8 Steps to Fiscal Fitness
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Among the most popular courses offered by the Family Centers, local community organizations, banks, credit unions, are financial planning seminars. The content of these courses varies from place to place, but you are almost certain to walk away having learned some basic financial planning guidelines.
Here is an eight-step crash course in financial planning. Get a pencil and paper, and pull out your checkbook and recent bank account statements. Find your credit card statements, auto loan payment books or other loan coupons, your federal tax return from last year, and any other relevant documentation.
As you go through the "course," use conservative figures and time frames when planning for periods of unemployment. A healthy dose of pessimism is useful here. Should things ultimately turn out much better than you had planned, you will be pleasantly surprised.
Once you understand your budget clearly, you can then concentrate on getting it under control. This will help to make your transition less stressful.
Step 1. List Your Income
Make a list of all the sources of income you expect to have during your transition from full-time active duty back to ready reserve status, and when you expect to receive the income (weekly, monthly, quarterly, etc.). Include your pay, if any, as well as any unused vacation, severance pay, and unemployment compensation. Also list any interest income (interest from a bank savings account, for example), spouse's income, alimony or child support, and other income you expect to receive on a regular basis.
Next, compute all of the sources on a monthly basis: If the income is weekly, multiply it by four. If it is quarterly, divide it by three.
Note: Be conservative. Estimate the lowest amount you expect to receive from each source of income.
Step 2. List Your Expenses
On a separate list, write down all of your expenses: mortgage; rent; taxes; utilities; food; clothing; insurance (life, health, automobile, homeowners or renters, etc.); car or motorcycle expenses (payments, insurance, registration, gas, maintenance, and repairs); credit card bills; other loans; magazine subscriptions; cable TV; club dues; gifts; job-hunting costs (stationery, printing, dry cleaning, etc.); entertainment and hobby expenses; children's spending money; alimony or child support payments; groceries; personal items; and all other expenses. When listing expenses, take time to think of everything - all the way down to medicines and toothpaste.
Next, list the expense for each item and an average monthly cost. When figuring your average, keep in mind that this is your transition budget. Assume that you will be temporarily unemployed OR your income was reduced after you left full-time active duty. If the cost is not "fixed" (such as rent or mortgage payments that cannot be avoided), plan on the smallest realistic amount you can get by on.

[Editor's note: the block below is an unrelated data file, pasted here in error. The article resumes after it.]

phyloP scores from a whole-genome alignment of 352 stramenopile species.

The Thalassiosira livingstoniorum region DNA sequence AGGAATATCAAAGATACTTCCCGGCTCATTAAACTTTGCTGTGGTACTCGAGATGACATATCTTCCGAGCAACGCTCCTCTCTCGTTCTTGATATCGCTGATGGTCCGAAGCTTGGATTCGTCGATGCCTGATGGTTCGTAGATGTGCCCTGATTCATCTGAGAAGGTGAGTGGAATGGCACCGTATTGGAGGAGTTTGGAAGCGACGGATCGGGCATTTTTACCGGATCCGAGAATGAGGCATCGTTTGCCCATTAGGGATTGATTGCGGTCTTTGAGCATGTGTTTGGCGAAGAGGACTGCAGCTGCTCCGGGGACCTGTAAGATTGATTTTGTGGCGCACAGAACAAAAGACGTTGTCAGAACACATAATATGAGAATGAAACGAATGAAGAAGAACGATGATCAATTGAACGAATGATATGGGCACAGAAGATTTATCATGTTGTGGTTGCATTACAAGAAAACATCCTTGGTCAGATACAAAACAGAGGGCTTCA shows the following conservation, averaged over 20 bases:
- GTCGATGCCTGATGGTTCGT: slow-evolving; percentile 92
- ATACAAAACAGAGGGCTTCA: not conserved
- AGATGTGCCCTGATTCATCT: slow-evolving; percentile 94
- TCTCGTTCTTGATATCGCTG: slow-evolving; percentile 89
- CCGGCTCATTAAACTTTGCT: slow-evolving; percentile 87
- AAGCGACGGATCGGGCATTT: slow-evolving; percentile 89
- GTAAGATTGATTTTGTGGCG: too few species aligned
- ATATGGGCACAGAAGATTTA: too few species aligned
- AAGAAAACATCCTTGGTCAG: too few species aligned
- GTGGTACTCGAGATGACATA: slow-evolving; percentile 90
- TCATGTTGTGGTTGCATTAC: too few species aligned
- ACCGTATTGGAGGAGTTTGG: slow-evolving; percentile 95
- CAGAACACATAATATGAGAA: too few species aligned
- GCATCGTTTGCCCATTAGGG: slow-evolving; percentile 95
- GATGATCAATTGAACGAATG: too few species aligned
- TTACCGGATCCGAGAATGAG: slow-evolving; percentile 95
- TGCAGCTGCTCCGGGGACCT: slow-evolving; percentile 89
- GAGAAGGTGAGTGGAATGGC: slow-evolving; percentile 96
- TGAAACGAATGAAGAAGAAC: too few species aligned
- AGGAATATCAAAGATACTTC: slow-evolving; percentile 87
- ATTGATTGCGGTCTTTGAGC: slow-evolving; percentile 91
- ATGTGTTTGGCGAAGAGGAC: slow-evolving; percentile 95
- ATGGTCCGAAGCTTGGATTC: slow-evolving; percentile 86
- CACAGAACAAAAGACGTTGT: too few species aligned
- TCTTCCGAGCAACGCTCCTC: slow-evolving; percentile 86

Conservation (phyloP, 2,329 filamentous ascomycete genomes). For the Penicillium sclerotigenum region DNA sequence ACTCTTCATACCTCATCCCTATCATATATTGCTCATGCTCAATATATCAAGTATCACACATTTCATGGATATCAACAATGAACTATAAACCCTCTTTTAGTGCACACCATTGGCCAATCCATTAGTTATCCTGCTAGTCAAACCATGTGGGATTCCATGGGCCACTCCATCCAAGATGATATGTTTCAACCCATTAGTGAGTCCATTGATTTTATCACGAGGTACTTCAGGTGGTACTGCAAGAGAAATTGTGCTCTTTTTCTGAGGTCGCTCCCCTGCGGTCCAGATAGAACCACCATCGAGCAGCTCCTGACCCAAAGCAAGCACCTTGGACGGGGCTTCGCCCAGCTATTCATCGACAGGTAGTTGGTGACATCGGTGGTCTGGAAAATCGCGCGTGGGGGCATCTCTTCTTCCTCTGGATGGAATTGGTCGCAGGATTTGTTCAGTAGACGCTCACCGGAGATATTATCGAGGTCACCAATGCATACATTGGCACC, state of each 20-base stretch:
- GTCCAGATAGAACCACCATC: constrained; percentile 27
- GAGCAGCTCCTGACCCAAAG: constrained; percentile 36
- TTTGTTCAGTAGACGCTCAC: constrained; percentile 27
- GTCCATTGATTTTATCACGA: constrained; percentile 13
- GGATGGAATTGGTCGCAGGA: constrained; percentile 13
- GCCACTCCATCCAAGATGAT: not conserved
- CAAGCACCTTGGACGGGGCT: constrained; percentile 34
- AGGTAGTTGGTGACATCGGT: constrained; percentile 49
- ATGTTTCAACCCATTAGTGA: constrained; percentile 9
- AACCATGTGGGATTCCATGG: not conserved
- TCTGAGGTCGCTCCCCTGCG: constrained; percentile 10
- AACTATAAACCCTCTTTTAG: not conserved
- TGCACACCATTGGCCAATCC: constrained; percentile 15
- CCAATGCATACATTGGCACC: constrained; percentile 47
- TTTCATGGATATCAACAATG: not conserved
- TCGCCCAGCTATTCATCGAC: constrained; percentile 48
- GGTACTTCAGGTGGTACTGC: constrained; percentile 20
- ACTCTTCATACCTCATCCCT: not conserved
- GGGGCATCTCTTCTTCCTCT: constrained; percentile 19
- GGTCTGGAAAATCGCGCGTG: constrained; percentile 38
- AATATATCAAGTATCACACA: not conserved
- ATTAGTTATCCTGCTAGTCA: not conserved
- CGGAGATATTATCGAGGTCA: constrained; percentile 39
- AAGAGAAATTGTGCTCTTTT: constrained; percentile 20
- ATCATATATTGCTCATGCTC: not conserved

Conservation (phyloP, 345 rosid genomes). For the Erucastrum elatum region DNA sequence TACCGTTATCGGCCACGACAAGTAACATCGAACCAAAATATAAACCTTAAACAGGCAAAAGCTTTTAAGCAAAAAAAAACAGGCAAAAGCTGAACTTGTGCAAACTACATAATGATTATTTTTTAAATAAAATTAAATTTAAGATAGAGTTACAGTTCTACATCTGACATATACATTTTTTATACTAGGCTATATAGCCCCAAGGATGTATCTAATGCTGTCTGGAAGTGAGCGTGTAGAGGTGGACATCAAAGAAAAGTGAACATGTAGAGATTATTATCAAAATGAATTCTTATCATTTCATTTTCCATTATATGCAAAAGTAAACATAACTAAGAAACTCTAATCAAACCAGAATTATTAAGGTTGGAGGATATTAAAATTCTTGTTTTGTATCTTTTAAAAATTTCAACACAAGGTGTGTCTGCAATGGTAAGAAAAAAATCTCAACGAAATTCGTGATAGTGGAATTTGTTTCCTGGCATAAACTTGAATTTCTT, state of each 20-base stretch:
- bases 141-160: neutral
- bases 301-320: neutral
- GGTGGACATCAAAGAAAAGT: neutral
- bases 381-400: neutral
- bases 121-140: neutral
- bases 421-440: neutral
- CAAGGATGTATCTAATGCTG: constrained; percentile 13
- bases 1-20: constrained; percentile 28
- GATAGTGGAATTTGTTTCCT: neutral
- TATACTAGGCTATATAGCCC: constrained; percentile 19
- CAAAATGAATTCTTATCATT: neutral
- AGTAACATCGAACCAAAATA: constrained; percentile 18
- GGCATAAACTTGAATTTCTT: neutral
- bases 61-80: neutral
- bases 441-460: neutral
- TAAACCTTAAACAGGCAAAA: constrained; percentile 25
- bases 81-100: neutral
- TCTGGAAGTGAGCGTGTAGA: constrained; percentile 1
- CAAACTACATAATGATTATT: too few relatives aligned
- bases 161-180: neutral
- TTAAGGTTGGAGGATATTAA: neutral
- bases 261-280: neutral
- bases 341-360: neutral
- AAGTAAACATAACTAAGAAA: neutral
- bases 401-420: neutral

Step 3. Prioritize Your Expenses
After listing all of your expenses, rate them as high, medium, or low priority. High-priority items are things you and your family cannot do without: food, shelter, clothing. Medium-priority items are important to you, but you can exist without them. Low-priority items should be weeded out of the budget process.
Example: Rent or mortgage is an "H"(high priority), while piano lessons for your 10-year-old daughter may be an "M" (medium priority), and cable TV fits into the "L" (low-priority) range.
Step 4. Assign Budget Responsibilities
If you are married, determine who is going to be in charge of staying within the budget for each item on the expense list.
Example: You may take responsibility for the rent and clothing, while your spouse may be responsible for the food budget and music lessons.
Step 5. Establish a Monthly Budget
Subtract your total monthly expenses from your monthly income. If you have more income than expenses, put the extra money in a savings account for emergencies.
If your monthly expenses are more than your income, look over the low- and medium-priority items. Work to reduce some and eliminate others.
Step 6. Identify Additional Sources of Income
If, after all possible cuts have been made, expenses are still greater than income, consider ways to bring in additional money. If your spouse does not currently work, he or she may need to begin working at least part time.
Step 7. Seek Help
Even after you have cut your expenses to the bone and uncovered additional income possibilities, you may still be unable to make ends meet. This is sometimes due to outstanding loan amounts and heavy credit payments. As a final measure, talk to the free Consumer Credit Counseling Service in your area to find ways to work with your creditors to delay payments, reduce interest rates on credit cards or extend the time for loan repayments. This will assure your creditors that you do intend to pay them off over time, and it will help prevent you from going into bankruptcy.
Step 8. Obtain an Up-to-Date Credit Report
It is important to have an up-to-date credit report on you and your spouse. You should obtain one at least six months before your release from active duty. However, if that is not possible, obtain one as within the first 30 days of your return home from deployment.
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